23. “After having to wait for over an hour inside the bus on the runway, without any explanation (we learned later that somebody got sick in the previous flight and had to wait for medical assistance), we entered the plane and took off from Lisbon to Frankfurt. Almost an hour later, the captain says: ‘Today everything is going wrong. We have a technical problem and must turn back’. Unfortunate choice of words that kept everybody terrified for the next hour, until we landed safely.”

24. “Flying in a certain sunny African state a decade or so ago: ‘Ladies and gentlemen if you look over our starboard wing you can see the trail of an obsolete Russian Strela 3 that somebody just fired at us’.”

Watch out for missiles


25. “Way back in the Seventies I was on a flight from Heathrow to Glasgow. After take-off there were bumps and the some long, loud grinding and thumping sounds. A little later the captain calmly announced: ‘You may have heard some unusual noises shortly after take-off. It seems that the undercarriage did not fully retract. We therefore recycled it and will now continue our flight to Glasgow when we hope all will go well for our landing there.’ He made no further announcements to the ashen faced passengers. The relief after landing safely was palpable.”

26. “I was sat next to the pilot on a small prop plane coming into land on a dirt strip in Central America. As we hit the ground, a cow decided it would be a good time to wander across the runway. We hit the cow pretty hard and the impact flipped the plane over on to its roof. Amazingly we were both fine, but upside down, still strapped into our seats and with some sort of fluid leaking over us. The pilot turns to me and says: ‘Well that didn’t go so well but at least we get steak for dinner’.”

27. “In the days when every company worth its salt had a ‘mission statement’, I was less than totally reassured on an internal flight in a third world country to read from a card stuck in the seat pocket in front of me that the airline’s mission was ‘to reduce the number of accidents’!”

28. “I was flying to Nairobi sometime in the Seventies. We were somewhere over the Med when the plane seemed to hit a bump. The Captain came on the intercom and said: ‘Ladies and gentlemen, if you would care to take a look at your in-flight magazine and check out our route on the large map in the centre pages, you will see that we have just crossed the fold in the middle…'”

29. “‘Ladies and Gentlemen this is your captain speaking. On our approach to Hong Kong we’ll be touching the tail-end of the typhoon currently in the area. So things might get a touch exciting’. It was pure terror.”

A storm in Hong Kong prompted one particularly scary announcement

30. “Flying into Bathurst, New South Wales, the pilot announced that he was ‘taking a practice run over the runway to scare off the kangaroos’.”

31. “‘Please fasten your safety belts in case we come to a sudden stop – like against the side of a mountain'”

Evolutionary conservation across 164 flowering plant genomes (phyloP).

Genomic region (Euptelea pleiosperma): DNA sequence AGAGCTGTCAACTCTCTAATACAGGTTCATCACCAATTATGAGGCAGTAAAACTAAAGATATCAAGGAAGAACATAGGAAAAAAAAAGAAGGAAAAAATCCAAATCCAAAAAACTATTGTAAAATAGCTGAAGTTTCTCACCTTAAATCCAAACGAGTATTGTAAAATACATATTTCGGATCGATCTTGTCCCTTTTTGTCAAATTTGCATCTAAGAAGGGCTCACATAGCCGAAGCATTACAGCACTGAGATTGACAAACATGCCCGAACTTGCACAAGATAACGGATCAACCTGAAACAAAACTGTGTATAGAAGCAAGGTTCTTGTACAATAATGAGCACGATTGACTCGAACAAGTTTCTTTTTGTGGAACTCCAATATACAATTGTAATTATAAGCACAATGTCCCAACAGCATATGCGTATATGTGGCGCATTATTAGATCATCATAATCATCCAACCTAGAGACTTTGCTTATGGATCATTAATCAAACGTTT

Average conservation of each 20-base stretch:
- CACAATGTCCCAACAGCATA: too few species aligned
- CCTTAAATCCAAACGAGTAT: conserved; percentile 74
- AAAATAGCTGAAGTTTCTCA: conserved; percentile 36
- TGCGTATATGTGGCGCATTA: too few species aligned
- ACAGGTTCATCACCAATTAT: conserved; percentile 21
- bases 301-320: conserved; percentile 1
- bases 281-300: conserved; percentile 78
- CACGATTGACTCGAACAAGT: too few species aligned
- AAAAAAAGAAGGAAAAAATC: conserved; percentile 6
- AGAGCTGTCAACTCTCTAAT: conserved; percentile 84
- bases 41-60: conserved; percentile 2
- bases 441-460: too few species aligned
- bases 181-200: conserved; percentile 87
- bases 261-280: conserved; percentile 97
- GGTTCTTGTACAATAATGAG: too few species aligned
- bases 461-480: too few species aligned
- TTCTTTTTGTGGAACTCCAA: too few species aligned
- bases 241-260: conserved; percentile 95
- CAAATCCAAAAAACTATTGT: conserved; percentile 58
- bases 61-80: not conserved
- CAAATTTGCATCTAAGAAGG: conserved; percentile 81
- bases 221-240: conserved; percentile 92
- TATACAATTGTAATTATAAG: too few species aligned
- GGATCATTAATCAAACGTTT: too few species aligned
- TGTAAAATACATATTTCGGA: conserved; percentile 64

32. “On a delayed flight out of Chicago, when we finally got clearance to take off, the pilot announced: ‘It’s Miller time’ as he hit the throttle.

33. “I imagine a lot of people have heard EasyJet cabin crew’s stock eye-opener (it must be in their manual). ‘Ladies and Gentlemen, we would like to inform you that we have on board someone very special today. He’s an 89-year-old gentleman making his very first flight. So on leaving the plane would you please shake hands with your pilot’. There was one particular crew that used this announcement daily.”

34. “I was delayed leaving Hong Kong last month because of a bad storm over China. On arrival at Heathrow, the driver apologised for the delay but reminded us that ‘it is better to arrive late in this world than early in the next’.”

35. “‘Ladies and Gentlemen, welcome aboard this British Airways flight to Denver. If your travel plans do not include visiting Denver, then now would be the perfect time to make yourself known to a member of the cabin crew'”.

36. “Coming into land in Bermuda on a rather stormy night in January, the pilot comes on and says, “‘We’ll attempt this landing but we might not make it so we’ll keep coming back around and try it again until we do, we have plenty of fuel’.”

We’ll attempt this landing but we might not make it
37. “I’m sure I have heard scary announcements, but frankly its the amusing ones that I remember. In a safety briefing on Westjet (Canada) the flight attendant said: ‘In the event of a sudden drop in cabin pressure, oxygen masks will drop down. If you are travelling with someone who needs help, put your own mask on first, then help your husband’.”

38. “Not really in the same category, but amusing nonetheless: arriving in London from Hong Kong on a Virgin flight the cabin crew announced: ‘It’s customary after a long-haul flight to ask for volunteers to clean the toilets. If you wish to volunteer, please stand up before the fasten seat-belt sign has been switched off’.”

39.. “When flying into Augusta, Maine, from New York in a 12-seater Beechcraft 99 (after being caught in and tossed about in a big snow storm for 45 minutes), the pilot turned round, pulled the curtain aside and yelled: ‘The runway has 24 inches of snow on it and it’s building fast so they are going to send a snowplough down and hopefully keep the snow off until we land. We’re going to give it a couple of minutes though so that we can hopefully get down and stop before we not catch up with the snowplough!’ We made it and ended up just 30 feet behind the moving snow plough who then led us into the terminal building. The snowstorm grounded all flights for three days after that.”